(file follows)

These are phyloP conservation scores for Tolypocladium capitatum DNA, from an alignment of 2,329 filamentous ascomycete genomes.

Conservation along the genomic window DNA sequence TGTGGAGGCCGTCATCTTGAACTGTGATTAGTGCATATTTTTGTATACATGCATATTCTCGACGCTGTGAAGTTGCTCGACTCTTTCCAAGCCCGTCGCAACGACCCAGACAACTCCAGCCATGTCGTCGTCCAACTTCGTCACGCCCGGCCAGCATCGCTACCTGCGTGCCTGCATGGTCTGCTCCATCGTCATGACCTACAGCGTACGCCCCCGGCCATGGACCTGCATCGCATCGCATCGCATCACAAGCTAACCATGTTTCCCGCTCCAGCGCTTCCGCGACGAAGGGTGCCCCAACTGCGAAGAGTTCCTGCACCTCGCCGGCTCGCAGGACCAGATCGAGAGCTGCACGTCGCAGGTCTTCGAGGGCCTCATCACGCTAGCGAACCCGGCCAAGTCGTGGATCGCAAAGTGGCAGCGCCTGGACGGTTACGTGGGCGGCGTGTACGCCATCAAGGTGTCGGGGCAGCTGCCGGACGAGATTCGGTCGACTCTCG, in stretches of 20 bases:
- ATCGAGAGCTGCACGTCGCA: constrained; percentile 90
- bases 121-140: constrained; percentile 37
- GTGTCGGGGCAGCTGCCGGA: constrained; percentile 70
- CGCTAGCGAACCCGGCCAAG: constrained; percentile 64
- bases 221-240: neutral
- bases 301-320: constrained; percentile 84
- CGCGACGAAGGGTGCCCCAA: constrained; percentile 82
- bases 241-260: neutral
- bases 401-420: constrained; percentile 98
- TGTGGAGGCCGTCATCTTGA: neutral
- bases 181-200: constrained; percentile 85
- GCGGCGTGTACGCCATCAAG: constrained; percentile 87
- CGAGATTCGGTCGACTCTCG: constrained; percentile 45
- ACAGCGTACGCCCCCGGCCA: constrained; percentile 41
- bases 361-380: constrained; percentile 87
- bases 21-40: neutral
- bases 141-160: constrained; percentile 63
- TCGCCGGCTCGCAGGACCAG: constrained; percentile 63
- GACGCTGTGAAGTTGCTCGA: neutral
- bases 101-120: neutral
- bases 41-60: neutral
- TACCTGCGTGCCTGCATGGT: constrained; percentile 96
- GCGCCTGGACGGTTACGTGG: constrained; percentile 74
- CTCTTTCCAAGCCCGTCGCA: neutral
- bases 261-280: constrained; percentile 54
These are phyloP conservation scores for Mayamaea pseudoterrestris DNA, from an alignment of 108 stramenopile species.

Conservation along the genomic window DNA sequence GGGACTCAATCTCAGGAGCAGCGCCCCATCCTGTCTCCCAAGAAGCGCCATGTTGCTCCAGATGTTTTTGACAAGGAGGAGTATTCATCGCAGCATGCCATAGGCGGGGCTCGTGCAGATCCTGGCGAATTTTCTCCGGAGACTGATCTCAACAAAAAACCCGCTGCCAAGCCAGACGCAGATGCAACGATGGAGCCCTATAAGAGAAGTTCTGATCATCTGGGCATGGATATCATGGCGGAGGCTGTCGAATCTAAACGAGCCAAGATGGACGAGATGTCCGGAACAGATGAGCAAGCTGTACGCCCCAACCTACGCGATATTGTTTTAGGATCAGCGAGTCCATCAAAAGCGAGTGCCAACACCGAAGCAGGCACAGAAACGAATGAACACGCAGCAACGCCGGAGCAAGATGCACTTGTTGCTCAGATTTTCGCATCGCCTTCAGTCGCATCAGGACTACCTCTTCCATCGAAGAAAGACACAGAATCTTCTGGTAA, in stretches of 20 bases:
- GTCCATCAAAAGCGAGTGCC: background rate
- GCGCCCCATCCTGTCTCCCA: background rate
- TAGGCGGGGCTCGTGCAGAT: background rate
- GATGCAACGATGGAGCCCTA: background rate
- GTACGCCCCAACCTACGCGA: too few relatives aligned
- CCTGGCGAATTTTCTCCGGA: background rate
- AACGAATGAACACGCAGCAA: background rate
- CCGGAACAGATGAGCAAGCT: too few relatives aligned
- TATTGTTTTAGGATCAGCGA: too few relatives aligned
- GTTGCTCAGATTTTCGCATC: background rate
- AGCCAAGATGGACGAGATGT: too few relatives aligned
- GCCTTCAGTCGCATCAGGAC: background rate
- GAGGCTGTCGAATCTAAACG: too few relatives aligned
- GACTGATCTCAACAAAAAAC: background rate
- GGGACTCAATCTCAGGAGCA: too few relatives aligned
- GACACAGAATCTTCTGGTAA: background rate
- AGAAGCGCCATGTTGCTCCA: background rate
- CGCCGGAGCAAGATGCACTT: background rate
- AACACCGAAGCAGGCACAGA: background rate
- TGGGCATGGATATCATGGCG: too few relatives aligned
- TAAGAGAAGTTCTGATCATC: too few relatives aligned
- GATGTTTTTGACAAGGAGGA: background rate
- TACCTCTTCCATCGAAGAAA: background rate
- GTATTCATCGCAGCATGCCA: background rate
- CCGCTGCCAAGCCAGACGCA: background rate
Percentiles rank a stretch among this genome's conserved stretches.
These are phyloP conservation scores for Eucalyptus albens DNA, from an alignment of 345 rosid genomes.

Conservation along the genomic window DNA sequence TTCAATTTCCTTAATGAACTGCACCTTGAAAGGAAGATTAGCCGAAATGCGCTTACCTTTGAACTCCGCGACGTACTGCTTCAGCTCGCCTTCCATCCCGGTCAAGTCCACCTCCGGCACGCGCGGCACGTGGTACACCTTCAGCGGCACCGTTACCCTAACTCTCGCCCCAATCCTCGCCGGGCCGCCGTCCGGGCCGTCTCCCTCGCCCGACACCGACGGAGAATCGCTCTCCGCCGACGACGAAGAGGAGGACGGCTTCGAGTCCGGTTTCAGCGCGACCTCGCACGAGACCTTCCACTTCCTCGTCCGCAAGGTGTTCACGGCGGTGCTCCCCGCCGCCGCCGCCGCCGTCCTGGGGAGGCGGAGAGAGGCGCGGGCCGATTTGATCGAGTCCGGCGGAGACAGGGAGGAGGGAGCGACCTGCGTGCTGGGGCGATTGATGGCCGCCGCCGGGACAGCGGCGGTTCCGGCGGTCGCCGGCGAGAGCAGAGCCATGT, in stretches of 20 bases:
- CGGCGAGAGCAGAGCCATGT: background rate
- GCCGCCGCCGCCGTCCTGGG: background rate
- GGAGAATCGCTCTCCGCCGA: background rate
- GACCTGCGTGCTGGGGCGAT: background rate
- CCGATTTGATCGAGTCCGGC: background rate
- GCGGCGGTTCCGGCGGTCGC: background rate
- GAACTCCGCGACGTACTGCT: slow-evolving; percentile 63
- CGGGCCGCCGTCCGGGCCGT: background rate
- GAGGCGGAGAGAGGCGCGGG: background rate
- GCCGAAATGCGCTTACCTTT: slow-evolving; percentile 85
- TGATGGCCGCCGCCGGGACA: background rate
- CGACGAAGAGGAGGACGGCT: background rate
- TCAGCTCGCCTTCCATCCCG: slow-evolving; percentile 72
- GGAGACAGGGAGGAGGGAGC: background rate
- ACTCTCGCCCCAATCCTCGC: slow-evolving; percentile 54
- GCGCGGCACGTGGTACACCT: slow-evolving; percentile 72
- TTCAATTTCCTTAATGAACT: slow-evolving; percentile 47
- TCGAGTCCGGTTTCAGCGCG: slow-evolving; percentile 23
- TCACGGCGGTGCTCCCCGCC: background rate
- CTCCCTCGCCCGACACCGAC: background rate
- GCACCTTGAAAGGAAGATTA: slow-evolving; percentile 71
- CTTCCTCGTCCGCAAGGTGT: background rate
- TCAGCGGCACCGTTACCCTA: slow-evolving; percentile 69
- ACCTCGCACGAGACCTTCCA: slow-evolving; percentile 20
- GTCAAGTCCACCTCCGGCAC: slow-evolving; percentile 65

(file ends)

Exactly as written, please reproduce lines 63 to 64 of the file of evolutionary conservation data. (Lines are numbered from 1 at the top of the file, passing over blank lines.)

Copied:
- GCGGCGGTTCCGGCGGTCGC: background rate
- GAACTCCGCGACGTACTGCT: slow-evolving; percentile 63